4. While I understand your point about Twitter being more real-time than more traditional “confirmed” news, I believe that will be the future. People want to experience the ups and downs of the investigation. They want to be led down a path, only to find out it was wrong minutes later. It is better than a Hollywood movie. With that being said, the platform allows for real-time news sharing. I think that users will eventually find sources that they trust and follow them. Will individuals tweet obnoxious, blatantly wrong information? Of course. Those users will lose followers and be subjected to the “punishment” of the community.

      In all, I think that there is a self-selection process that occurs in social media. If you create authentic, transparent, and compelling content, than you will develop a following. If you don’t, nobody will be listening as you talk. This is the beauty of social media. Again, I encourage you to check out my coverage and let me know what you think. See if it falls in-line with what you think is acceptable. Thanks!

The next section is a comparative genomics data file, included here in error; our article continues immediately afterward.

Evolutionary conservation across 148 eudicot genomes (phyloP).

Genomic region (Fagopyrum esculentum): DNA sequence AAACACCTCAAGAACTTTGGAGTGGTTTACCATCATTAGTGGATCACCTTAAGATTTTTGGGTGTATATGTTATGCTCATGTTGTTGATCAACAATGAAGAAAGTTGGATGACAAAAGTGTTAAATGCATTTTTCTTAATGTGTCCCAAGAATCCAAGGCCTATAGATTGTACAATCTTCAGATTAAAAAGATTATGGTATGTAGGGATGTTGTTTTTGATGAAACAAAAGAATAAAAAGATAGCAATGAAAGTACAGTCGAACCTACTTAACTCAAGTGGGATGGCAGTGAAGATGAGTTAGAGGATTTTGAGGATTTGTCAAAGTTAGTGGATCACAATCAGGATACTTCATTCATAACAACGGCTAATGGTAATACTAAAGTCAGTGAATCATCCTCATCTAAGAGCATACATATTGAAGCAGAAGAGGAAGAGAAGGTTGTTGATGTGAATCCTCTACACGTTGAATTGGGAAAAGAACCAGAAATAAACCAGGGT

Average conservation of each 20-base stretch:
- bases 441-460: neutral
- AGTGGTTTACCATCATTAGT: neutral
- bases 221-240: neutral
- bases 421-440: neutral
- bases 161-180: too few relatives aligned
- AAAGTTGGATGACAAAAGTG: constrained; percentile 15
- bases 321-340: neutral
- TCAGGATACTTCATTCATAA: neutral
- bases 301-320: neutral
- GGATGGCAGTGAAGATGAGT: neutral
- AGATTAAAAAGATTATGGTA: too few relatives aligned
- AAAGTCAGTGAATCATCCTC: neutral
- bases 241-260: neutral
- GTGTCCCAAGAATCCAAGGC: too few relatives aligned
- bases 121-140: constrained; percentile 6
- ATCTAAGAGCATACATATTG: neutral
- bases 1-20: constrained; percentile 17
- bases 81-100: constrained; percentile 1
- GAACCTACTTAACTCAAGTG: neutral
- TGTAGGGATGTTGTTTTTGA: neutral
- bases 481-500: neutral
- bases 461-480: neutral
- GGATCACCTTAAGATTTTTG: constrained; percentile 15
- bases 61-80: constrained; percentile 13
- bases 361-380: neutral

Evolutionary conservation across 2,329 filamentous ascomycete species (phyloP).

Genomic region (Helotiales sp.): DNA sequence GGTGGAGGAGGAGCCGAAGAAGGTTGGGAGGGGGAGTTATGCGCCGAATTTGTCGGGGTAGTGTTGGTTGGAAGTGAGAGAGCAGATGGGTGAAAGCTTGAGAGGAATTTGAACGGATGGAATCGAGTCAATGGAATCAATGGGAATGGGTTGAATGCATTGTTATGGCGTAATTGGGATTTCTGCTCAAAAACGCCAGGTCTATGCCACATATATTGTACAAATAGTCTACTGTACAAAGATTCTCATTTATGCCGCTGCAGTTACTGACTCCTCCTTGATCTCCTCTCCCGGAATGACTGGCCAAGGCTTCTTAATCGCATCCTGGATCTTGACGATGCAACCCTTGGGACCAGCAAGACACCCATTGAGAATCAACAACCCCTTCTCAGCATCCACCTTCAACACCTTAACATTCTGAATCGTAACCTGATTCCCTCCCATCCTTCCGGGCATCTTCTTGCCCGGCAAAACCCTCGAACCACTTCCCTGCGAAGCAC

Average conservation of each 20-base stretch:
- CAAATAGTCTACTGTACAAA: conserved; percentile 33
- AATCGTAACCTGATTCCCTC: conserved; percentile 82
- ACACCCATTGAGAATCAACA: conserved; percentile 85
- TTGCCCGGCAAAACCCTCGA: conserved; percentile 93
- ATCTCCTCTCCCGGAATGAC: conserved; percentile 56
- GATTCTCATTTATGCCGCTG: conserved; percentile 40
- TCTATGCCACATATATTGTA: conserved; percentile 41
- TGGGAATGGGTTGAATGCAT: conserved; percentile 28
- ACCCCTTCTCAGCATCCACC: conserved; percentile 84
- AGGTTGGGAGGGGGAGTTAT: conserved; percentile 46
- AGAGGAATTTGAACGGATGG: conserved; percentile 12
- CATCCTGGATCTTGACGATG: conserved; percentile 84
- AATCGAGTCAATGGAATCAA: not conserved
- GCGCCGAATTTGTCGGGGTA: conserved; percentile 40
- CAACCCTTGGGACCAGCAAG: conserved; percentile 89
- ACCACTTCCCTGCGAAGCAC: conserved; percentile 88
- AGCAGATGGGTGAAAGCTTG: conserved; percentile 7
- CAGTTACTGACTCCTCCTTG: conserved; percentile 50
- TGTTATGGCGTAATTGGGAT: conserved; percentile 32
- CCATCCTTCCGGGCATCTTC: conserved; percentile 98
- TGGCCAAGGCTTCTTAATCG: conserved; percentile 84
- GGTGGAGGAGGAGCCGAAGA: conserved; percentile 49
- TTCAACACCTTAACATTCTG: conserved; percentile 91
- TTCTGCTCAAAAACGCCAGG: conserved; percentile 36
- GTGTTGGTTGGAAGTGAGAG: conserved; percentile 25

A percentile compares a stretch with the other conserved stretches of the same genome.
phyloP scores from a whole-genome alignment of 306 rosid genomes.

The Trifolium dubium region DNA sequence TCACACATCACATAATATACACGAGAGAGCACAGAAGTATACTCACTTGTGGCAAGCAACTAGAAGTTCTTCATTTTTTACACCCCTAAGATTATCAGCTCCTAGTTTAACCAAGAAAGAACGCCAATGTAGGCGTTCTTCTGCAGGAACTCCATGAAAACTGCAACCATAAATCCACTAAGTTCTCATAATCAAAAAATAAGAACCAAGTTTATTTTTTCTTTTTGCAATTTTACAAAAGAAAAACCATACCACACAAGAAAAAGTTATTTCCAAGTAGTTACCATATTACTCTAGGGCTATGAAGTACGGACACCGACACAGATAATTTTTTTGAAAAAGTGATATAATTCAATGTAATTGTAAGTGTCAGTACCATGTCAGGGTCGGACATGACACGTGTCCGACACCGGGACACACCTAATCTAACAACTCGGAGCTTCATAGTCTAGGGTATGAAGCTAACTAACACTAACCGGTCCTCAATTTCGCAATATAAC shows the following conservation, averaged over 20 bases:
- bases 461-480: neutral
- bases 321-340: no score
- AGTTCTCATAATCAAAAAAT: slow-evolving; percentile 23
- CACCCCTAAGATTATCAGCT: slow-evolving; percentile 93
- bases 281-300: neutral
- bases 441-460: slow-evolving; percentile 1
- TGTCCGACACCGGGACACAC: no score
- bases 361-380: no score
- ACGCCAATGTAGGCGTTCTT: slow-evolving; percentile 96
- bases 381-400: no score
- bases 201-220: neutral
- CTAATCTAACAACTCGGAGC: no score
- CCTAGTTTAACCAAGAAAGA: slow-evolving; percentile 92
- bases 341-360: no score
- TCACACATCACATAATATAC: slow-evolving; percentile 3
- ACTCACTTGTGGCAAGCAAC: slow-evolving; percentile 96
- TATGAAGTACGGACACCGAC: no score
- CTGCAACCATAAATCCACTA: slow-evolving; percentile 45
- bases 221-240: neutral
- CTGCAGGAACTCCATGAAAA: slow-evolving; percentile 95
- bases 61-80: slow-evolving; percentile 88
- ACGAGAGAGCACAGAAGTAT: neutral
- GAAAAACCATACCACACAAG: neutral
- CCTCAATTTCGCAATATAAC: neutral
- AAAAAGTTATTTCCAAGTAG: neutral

• “In all, I think that there is a self-selection process that occurs in social media. If you create authentic, transparent, and compelling content, than you will develop a following. If you don’t, nobody will be listening as you talk. ”

        This statement is excellent, AJ. I think you make a fantastic point. Great blog post!